In contrast to employer groups and the insurance and mutual fund industries, advocates for an across-the-board expansion of the existing CPP, including the Canadian Labour Congress and the senior’s advocacy group CARP, argue that allowing exemptions in the first place was a policy mistake by Ontario that should now be corrected given the new Liberal government’s desire for negotiations on expanding the CPP.
In strictly policy terms, labour and seniors’ groups are undoubtedly correct – the ideal solution to the retirement savings gap has always been an enhancement of the universal CPP. Whether the pro-CPP forces can carry the day in a monumental political fight with a hostile business community, is quite another matter. The resources business will mobilize to fight a significant CPP premium increase will dwarf anything labour and senior’s groups can muster and governments – regardless of their ideological stripe – tend to listen to the money.
In other words, with most of the hard ORPP policy and political work in the past, it is possible that changing course at this point and putting the ORPP on hold in order to pursue a significant enhancement of the existing, universal CPP benefit would be a classic case of the “perfect being the enemy of the good”.
Low-income Canadians may be hurt
Another problem is that a simple enhancement of the current CPP benefit might actually hurt low-income Canadians if not accompanied by other changes.
Requiring low-income Canadians to pay higher pension premiums will leave them with less money now. Yet in retirement, a higher CPP benefit could trigger a claw back of Guaranteed Income Supplement benefits aimed at these very same low-income seniors.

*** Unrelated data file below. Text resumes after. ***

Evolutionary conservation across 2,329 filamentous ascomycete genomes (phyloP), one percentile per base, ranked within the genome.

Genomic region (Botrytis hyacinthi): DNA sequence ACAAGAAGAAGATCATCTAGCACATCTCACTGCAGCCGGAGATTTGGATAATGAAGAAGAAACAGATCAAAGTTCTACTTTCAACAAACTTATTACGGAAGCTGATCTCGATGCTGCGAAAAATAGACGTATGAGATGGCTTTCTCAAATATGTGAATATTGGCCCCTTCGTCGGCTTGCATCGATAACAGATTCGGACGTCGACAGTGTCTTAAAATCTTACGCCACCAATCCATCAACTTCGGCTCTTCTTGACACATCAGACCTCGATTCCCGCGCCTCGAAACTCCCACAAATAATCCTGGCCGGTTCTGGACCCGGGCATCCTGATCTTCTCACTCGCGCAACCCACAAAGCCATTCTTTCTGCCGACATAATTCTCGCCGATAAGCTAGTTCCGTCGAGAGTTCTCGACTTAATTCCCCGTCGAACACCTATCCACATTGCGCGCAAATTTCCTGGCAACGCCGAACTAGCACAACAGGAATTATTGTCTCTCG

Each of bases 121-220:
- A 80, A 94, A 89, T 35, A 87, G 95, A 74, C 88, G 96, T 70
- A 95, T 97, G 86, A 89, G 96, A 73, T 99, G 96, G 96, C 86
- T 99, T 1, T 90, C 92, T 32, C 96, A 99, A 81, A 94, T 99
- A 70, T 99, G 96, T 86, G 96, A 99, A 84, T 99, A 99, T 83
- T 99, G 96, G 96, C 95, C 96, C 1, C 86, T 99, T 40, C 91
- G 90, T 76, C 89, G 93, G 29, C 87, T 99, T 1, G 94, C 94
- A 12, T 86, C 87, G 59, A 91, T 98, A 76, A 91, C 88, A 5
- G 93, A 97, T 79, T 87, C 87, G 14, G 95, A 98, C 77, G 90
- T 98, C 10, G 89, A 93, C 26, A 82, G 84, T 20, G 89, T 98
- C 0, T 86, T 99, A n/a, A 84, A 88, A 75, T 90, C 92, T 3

Ontario is currently struggling with exactly this issue in establishing its own ORPP minimum income threshold under which premiums won’t be collected.
One possible solution is to start new payroll contributions in an enhanced CPP benefit at income above, say, $20,000, rather than $3,500. The downside of this solution, of course, is that individuals earning $20,000 or less would see no benefit from such a CPP enhancement.
The CPP is a joint program of both levels of government. Changes to the CPP require the support of Ottawa as well as two-thirds of the provinces representing two-thirds of the Canadian population. Even if the new, federal Liberal government is able to convene a federal-provincial meeting on CPP reform in January as promised in its platform, agreement between the provinces and the federal government on the specifics of a CPP enhancement will take time – as will the actual implementation of the changes if and when there is agreement.
In contrast, Ontario’s ORPP is well into the implementation stage and is due to start collecting premiums from large corporations on January 1, 2017.
While it is possible (and certainly desirable) for the Wynne and Trudeau pension visions to be reconciled long-term, it is also clear that doing so will be far from easy.